Justice League of America #7.4

Of the four villainous one-shots under the "Justice League of America" umbrella, three of them, including this one, have not had direct connections to the title being replaced. "Justice League of America #7.4: Black Adam" delivers a throwback tale from yesteryear, explaining the history of Black Adam as Kahndaq's savior and champion while also introducing the relaunched version of Ibac.

Following a plot co-developed with Geoff Johns, Sterling Gates scripts a modern-day tale of Kahndaq's current struggles for peace and justice. That story parallels and highlights the plight set upon Kahndaq by Ibac the first. Through a storytelling coincidence modern Kahndaq's ruler is also named Ibac. Unfortunately for Kahndaq, however, Black Adam's ashes were scattered to the winds at the onset of "Trinity War." To remedy that malady, Gates introduces Amon and Adrianna, providing a pedestrian point of view to Kahndaq's struggle.

The art is detailed and serviceable. Unfortunately, any artist is going to be extremely hard-pressed to deliver visuals on par with Gary Frank's excellent introduction of Black Adam from the "Shazam!" backups that ran in "Justice League." Most of the issue focuses on the struggles of the everyday person in the country of Kahndaq and Edgar Salazar's art is solid, but not remarkable. The best panel in the book is when Adrianna is shouting "SHAZAM!" in desperation and frustration, clinging to the very thin thread of hope left to her in the heat of battle between the Kahndaq army and the Sons of Adam. Additionally, the lightning-based visuals well-conceived and well-executed due to the combined talents of Salazar, inker Jay Leisten, colorist Gabe Eltaeb and letterer Steve Wands. Those scenes add crackle and hiss to the energy that Black Adam commands and uses to match his will.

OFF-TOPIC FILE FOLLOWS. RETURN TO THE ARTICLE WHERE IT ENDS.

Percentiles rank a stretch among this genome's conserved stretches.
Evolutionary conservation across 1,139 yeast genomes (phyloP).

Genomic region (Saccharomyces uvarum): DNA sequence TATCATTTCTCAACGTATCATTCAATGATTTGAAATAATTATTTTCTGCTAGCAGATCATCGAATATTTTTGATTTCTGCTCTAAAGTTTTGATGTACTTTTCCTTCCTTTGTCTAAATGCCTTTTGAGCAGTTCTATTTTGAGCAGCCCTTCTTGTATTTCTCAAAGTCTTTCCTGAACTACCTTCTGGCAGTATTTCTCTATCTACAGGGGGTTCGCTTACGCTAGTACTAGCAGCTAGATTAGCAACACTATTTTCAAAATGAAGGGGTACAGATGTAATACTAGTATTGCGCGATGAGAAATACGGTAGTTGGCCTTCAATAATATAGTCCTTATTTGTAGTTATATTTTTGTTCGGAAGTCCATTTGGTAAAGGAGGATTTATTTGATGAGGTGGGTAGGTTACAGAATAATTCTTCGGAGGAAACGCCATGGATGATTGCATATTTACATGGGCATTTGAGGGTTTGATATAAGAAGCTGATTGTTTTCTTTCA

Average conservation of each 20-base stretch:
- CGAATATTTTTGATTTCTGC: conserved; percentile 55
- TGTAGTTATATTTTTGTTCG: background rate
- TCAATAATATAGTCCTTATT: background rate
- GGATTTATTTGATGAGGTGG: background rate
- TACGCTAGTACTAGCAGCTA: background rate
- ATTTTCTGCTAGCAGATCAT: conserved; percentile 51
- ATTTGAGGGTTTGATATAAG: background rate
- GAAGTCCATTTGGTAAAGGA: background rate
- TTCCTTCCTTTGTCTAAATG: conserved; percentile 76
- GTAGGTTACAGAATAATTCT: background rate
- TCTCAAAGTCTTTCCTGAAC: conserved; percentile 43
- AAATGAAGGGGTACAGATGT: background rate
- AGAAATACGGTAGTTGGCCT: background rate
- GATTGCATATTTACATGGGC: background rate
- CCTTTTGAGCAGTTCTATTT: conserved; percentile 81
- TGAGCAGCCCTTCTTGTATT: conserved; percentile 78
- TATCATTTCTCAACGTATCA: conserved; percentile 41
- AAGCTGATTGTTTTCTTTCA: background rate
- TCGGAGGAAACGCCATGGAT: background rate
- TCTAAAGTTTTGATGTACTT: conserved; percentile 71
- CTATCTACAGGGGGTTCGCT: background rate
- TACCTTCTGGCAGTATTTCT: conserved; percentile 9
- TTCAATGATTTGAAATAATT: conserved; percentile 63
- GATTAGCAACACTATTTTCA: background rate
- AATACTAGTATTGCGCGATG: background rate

Where the story goes from here is something worth exploring, especially given the final page and Adam's shouted exclamation in retort to the message the Grid has been pushing out on behalf of the Crime Syndicate. Before that, however, Gates ties Adam's present and future tightly to the brother-sister coupling introduced here and even teases out a future storyline specifically focused on one of them. In "Justice League of America #7.4: Black Adam," Gates makes a strong argument for shades of gray in the black and white good versus evil argument. This is the same character from those "Justice League" backups, but his anger is pointed in a different direction, making him more intriguing in the process.

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